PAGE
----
The only restored remains from the Heian-kyo Capital
To-ji Temple was established just after the national capital was relocated to Kyoto in 794. It served as the southern national guardian temple. To-ji means the Temple on the East as it used to stand on the east side of the Rajo-mon Gate of the capital. There used to be the companion temple, Sai-ji (the Temple of the West) but it was abandoned in medieval times. In 823, Emperor Saga gave To-ji Temple to Kukai (or Kobo Daishi), the important Buddhist priest who founded the Shingon sect of Buddhism. Kukai made To-ji Temple the training center of his sect and renamed it Kyo-o Gokoku-ji Temple. The temple is now one of the World Heritage sites of Kyoto and possesses a number of National Treasures and Important Cultural Heritages. Unfortunately, most of the temple properties were lost in the large fire in 1486 but the Kon-do Hall and the five-story pagoda were successfully restored by donations from the Toyotomi and Tokugawa families. Today, the five-story pagoda is 54.8 meters high and is Japan’s highest wooden pagoda. The present pagoda is the fifth generation and was restored in 1644 by the commission of the third Tokugawa shogun, Iemitsu. The main hall is Kon-do Hall. It is a National Treasure and was restored in 1603 by the commission of Hideyori Toyotomi. Statues of Yakushi are enshrined in the large temple hall.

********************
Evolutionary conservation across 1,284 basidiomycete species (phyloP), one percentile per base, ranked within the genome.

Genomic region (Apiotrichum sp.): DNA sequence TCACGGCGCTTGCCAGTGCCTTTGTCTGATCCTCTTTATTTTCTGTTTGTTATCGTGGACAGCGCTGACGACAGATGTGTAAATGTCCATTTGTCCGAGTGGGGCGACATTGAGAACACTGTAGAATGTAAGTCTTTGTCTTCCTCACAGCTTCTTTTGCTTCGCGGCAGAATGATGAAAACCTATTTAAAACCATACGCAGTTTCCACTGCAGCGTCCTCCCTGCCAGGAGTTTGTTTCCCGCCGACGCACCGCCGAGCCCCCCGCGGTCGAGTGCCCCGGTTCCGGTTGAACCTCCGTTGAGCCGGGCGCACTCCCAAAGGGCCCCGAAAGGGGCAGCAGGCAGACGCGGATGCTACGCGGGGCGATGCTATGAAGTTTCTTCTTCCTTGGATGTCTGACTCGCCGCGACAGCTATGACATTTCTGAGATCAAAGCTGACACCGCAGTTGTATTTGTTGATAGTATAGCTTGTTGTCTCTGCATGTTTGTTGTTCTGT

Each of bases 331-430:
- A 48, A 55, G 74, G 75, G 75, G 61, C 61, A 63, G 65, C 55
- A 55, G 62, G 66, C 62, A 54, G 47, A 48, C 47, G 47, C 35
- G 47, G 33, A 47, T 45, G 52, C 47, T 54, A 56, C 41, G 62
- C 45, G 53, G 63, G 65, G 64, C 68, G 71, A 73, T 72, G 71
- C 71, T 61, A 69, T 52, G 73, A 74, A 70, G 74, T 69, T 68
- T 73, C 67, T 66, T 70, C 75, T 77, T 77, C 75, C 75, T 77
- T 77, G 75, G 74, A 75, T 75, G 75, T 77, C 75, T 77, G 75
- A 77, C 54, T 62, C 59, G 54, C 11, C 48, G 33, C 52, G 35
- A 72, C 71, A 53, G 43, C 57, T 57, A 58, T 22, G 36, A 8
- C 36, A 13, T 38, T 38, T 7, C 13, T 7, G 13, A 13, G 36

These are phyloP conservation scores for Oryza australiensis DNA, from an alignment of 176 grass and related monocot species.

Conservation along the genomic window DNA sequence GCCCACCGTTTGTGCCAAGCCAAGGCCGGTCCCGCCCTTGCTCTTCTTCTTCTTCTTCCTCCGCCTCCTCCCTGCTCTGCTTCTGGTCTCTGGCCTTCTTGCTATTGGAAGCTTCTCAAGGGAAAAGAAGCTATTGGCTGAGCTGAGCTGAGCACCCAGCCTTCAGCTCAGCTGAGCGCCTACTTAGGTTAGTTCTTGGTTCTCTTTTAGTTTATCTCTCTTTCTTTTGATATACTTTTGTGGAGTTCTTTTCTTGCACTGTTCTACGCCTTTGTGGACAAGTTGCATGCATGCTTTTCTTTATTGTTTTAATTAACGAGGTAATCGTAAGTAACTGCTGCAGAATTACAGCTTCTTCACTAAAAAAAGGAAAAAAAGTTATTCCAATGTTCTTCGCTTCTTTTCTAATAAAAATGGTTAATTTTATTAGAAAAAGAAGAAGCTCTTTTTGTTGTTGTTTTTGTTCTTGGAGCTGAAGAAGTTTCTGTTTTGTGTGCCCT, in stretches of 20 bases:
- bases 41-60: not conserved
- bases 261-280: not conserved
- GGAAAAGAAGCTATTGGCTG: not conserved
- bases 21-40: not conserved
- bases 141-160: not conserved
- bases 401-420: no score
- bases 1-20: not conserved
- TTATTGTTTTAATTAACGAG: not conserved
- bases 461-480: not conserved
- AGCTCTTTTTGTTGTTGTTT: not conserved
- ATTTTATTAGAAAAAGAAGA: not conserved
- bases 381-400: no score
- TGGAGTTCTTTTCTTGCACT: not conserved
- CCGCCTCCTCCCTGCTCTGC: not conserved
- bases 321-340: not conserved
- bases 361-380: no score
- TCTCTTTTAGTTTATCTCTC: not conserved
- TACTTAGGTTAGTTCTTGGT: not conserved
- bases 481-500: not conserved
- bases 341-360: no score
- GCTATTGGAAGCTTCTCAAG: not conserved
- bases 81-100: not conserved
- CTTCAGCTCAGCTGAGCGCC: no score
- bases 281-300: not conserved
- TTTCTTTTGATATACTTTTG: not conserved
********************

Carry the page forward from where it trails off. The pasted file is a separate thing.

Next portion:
|Address||1 Kujo-cho, Minami-ku, Kyoto|
|Hours||5:00-16:30 (Sept. 20-Mar. 19), until 17:30 (Mar. 20-Sept. 19) *Enter by 30 min. before the closing time.|
|Recommended||Entry: Varies depending on the place and season|
- CENTRAL AREA
Translation to English by AD BRAIN INC.